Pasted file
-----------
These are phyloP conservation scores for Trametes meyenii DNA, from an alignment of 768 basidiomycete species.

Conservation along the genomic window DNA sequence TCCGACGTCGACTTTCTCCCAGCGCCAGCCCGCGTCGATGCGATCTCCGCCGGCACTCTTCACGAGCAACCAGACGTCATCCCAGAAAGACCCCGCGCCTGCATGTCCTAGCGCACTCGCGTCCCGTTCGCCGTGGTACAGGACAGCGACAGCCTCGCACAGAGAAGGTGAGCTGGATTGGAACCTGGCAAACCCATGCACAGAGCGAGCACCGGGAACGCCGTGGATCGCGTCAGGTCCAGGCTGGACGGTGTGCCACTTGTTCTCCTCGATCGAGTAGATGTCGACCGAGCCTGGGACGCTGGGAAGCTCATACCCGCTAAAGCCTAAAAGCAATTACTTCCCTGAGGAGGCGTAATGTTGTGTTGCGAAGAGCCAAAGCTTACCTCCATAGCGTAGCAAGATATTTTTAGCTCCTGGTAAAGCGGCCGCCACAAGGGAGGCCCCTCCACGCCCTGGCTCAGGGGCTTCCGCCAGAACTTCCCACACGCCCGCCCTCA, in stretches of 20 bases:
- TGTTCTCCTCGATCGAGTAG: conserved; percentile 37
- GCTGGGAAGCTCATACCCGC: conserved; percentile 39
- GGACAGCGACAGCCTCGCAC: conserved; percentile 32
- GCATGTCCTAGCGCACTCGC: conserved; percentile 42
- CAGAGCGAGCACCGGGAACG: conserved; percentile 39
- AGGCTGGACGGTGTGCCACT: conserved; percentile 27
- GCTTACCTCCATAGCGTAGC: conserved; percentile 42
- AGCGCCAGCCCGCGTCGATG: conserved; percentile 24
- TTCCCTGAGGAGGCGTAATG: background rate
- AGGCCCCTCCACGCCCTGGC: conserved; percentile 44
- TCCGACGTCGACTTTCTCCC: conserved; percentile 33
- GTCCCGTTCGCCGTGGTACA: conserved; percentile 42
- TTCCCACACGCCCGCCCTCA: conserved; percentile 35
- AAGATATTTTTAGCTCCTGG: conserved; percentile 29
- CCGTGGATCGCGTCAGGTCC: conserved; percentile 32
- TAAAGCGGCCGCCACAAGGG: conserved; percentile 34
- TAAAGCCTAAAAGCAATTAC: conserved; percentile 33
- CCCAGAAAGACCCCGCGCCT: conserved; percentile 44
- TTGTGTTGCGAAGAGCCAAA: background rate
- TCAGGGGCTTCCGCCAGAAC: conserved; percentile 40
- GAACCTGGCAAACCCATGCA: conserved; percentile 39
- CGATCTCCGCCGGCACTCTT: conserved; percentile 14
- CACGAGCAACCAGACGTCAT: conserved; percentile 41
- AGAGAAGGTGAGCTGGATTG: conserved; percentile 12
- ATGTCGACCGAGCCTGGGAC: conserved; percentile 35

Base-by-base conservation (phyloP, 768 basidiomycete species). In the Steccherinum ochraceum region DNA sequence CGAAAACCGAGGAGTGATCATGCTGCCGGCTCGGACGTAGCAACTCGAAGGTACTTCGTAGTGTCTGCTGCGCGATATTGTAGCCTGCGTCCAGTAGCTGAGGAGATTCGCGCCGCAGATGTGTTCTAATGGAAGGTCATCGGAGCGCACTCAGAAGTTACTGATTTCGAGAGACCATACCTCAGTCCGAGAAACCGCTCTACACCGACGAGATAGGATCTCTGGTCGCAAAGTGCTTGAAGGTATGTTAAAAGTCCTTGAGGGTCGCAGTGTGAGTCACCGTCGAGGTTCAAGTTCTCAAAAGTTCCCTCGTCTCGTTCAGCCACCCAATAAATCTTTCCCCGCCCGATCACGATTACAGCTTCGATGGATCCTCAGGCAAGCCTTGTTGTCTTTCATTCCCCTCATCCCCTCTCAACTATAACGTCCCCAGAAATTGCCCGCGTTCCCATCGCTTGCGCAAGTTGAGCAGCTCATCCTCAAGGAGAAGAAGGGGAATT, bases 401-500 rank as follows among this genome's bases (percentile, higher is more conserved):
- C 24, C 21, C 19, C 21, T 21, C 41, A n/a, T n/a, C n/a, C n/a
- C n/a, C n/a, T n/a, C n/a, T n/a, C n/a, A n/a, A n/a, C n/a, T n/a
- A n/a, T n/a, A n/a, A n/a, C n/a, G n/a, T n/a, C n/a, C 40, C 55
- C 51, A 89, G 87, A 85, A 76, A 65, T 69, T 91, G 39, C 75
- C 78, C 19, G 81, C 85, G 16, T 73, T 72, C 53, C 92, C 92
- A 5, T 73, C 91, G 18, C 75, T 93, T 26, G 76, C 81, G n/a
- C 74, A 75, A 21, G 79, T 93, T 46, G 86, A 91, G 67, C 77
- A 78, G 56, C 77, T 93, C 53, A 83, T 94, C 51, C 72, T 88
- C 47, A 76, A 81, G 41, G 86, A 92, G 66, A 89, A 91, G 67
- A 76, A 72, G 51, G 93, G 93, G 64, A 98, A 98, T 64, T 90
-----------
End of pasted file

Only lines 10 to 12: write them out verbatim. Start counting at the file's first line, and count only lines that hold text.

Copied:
- AGCGCCAGCCCGCGTCGATG: conserved; percentile 24
- TTCCCTGAGGAGGCGTAATG: background rate
- AGGCCCCTCCACGCCCTGGC: conserved; percentile 44